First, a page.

Ballot drop boxes should be placed throughout the state in advance of each election. They are safe and secure ways for voters to return their mail-in ballots. In the 2016 elections, around one in six voters nationally used a drop box to submit their ballot. And this number only increased in 2020, when the vast majority of states, including Maryland, allowed voters to submit ballots via drop box. Over one million Maryland voters used drop boxes in the June primary election.

Drop boxes allow voters who are concerned about postmarking their ballot by the deadline to submit their ballots safely. Voters who received their mail-in ballot late, fear their ballot will be tampered with, or don’t trust the postal system can use drop boxes to vote confidently. Since Maryland’s mail in voting envelopes are postage paid, drop boxes also save local governments significant amounts of money because return postage is not required.


3. Improve ballot tracking.

Voters should know the status of their mail-in ballot. The state currently allows Marylanders to track the status of their ballot on the State Board of Elections website, but the website can take up to 2 weeks to update. We recommend that voters know where their ballot is at each step of the process, when it’s been delivered and received, and when the Board of Elections has either successfully or unsuccessfully processed the ballot.

For the 2020 elections, I received my ballot weeks after my neighbors did, and I know plenty of other Marylanders who had this experience as well. In contrast, five states and Washington D.C. use a system called BallotTrax, which allows voters to sign up and receive text and/or email updates on the status of their ballot through every stage of the process. Up-to-date tracking information about ballots helps reassure voters nervously waiting for their ballot and increases confidence in the electoral process.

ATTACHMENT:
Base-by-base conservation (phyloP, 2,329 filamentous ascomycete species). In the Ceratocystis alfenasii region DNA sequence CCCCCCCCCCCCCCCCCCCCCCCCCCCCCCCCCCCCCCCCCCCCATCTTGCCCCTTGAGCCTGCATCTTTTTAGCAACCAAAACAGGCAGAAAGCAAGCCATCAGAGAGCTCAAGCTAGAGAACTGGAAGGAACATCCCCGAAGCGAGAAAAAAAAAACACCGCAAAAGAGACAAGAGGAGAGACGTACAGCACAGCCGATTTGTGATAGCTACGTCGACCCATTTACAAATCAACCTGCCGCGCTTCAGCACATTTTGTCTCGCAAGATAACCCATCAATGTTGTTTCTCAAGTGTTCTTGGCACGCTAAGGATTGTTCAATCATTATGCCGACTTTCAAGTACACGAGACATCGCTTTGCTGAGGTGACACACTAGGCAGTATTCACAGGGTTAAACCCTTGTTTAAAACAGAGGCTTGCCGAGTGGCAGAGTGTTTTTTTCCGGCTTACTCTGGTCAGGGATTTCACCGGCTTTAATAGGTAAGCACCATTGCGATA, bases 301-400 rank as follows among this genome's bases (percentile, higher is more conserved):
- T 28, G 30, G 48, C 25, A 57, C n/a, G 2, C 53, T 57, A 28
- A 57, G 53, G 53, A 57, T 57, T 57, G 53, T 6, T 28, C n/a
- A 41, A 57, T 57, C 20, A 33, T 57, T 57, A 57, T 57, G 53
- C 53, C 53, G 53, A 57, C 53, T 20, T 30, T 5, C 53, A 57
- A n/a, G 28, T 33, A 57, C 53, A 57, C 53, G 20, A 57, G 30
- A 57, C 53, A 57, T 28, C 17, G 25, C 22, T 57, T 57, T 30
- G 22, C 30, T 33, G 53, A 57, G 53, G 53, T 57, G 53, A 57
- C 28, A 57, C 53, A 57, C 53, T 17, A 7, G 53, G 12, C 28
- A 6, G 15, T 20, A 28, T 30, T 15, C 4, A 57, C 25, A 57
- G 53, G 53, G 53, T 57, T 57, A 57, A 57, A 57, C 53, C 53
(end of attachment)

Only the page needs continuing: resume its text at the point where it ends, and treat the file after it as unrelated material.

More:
4. Mail-in ballots should go through a curing process.

Ballot curing is a process when election officials reach out to voters and give them a chance to fix, or “cure,” any fixable issues with their submitted mail-in ballot. For example, of all mail-in ballots that were rejected in Maryland during the general election, 42% of these ballots were rejected because they were not signed by the voter, totalling to 1,552 total rejected ballots. During the June primary, 3,290 ballots were rejected because of a lack of signature. Whenever possible, voters should be alerted to a missed signature and be given the opportunity to fix it.

18 states already have statutes that require voters to receive notice if there is a missing signature or signature discrepancy on their mail-in ballot, and it’s time for Maryland to join them. Nobody should lose their voice in our democracy because they forgot to sign a piece of paper.


All eligible voters should be able to participate in our elections. As more voters choose to vote by mail, our state leaders should make these common sense adjustments to our election system and make permanent some of the best practices learned from our 2020 elections. Our democracy is strongest when more people participate. By making these adjustments, we can make our elections more efficient, secure, and accessible and perhaps most importantly increase voter participation and civic engagement. 



Rishi Shah